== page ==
It was clear that Pierre-Paul was something special too, almost from the moment he first stepped on a football field after a few years as a high school basketball star. He played well enough in his only full season that he got a scholarship offer from Central Florida. But he didn't have the standardized test scores to qualify, so he headed for junior college in California where he also struggled with his focus and his grades.

Sims says that was no problem when Pierre-Paul finally arrived at Fort Scott. "Once he got structure, he was fine," Sims says. "We just had to point him in the right direction."

That was true on the football field, too. Once he figured out what to do, his athletic ability took over. He had 24½ sacks and was a junior college all-American his first two college seasons. And there was no doubt, according to Sims, that Pierre-Paul was at his best in the biggest games.

"Honest to God, Jason was one of the best players I ever had in big games," he says. "And I've coached a few NFL players and several Division I players. Some are good just when they're good. But Jason had a knack for taking it to another level in big games. He knew when it was time to play."

Like, for example, his breakout performance last season for South Florida against Florida State. "That was a school he always wanted to play for when he was growing up," Sims says. "I think he knew that was a stage." It showed. Pierre-Paul had a sack, a forced fumble, two quarterback pressures and three tackles for a loss against the Seminoles. It was the highlight of his 6 ½-sack season with the Bulls.

And the best part is that everyone seems convinced Pierre-Paul's best is still to come.

"This young man, his ceiling is so high," says Kevin Patrick, South Florida's defensive line coach. "He hasn't played that much. His growth is going to take off like nobody else's in the draft.

"He's a sponge with very little water in it. He's just soaking it all up right now. And when he learns, he's got the physical tools to be a dominant player. I believe that this young man is going to be an All-Pro. How many 6-5, 270-pound kids can run like that and do backflips?"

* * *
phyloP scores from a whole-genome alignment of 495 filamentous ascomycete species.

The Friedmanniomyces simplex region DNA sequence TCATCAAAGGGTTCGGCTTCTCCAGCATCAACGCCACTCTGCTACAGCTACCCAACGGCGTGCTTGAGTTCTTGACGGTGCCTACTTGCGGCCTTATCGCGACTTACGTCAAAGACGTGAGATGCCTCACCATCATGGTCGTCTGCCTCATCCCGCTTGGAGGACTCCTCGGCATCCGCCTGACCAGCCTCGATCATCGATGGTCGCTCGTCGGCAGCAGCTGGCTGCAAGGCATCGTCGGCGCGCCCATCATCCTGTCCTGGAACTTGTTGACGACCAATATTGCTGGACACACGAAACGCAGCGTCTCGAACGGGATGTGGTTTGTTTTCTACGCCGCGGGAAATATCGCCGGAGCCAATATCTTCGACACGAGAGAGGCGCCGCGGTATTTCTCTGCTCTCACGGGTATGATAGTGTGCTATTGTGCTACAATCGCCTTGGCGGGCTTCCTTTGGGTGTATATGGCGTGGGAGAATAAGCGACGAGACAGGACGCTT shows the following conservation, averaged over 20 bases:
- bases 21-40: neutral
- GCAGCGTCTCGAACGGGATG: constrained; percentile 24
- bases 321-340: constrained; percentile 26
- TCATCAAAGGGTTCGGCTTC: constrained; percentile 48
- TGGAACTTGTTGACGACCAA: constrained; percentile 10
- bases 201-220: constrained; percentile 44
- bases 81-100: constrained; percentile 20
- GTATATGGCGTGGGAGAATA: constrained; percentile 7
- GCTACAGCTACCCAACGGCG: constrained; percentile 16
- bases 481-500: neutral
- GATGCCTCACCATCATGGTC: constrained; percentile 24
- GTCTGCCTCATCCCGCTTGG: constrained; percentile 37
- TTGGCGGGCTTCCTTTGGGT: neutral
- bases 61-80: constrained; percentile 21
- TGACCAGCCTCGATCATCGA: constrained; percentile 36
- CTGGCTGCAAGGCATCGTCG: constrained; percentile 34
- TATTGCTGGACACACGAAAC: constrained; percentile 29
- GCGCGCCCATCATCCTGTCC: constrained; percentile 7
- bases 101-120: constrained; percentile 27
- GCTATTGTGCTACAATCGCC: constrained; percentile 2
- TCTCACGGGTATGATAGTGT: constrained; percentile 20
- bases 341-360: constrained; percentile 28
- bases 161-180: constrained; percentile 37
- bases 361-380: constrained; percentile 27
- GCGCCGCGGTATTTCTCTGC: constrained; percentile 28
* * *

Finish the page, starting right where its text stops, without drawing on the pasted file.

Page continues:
Ah, the backflips - the thing that made him a YouTube sensation and one of the most talked-about players in the draft. He was caught on tape, prior to the International Bowl in Toronto, having a contest with his teammate, linebacker Kion Wilson, to see who could do the most.

Pierre-Paul, with a running start, uncurled his lanky frame and flipped 13 times.

"The most I ever did was 23," Pierre-Paul said at the scouting combine back in February. "If Kion Wilson had done 15, I would have done 23. I can do 23 no matter what. Without stopping."

No one who has seen him in action would doubt him. And even if he couldn't, those that know him wouldn't doubt his determination. He may be, in his words, "just God-gifted" when it comes to sports, but he's never taken those gifts for granted.

"He worked," Baugh says. "You know how some athletes walk around here and they think they got it made? Because (Pierre-Paul) came from some extremely sad circumstance financially, he worked his butt off to provide for his family."

And he let nothing stand in his way - not his fear of getting hurt (after breaking his leg multiple times while playing high school basketball), and not getting carried off a quiet field in Kansas with his head strapped to a board. That wasn't all he overcame in that game against Coffeyville, either. He returned and fought through another gruesome injury, too.

"On the second sack after he got back, when he hits the quarterback, he hits the ground and he breaks his two middle fingers," Sims says. "They're pointing sideways and he's looking at them and one of the (young) girl trainers sees the fingers and runs the other way.

"So he comes to the sidelines and the doctor straightens them out. And you talk about toughness? He goes right back in and gets another sack."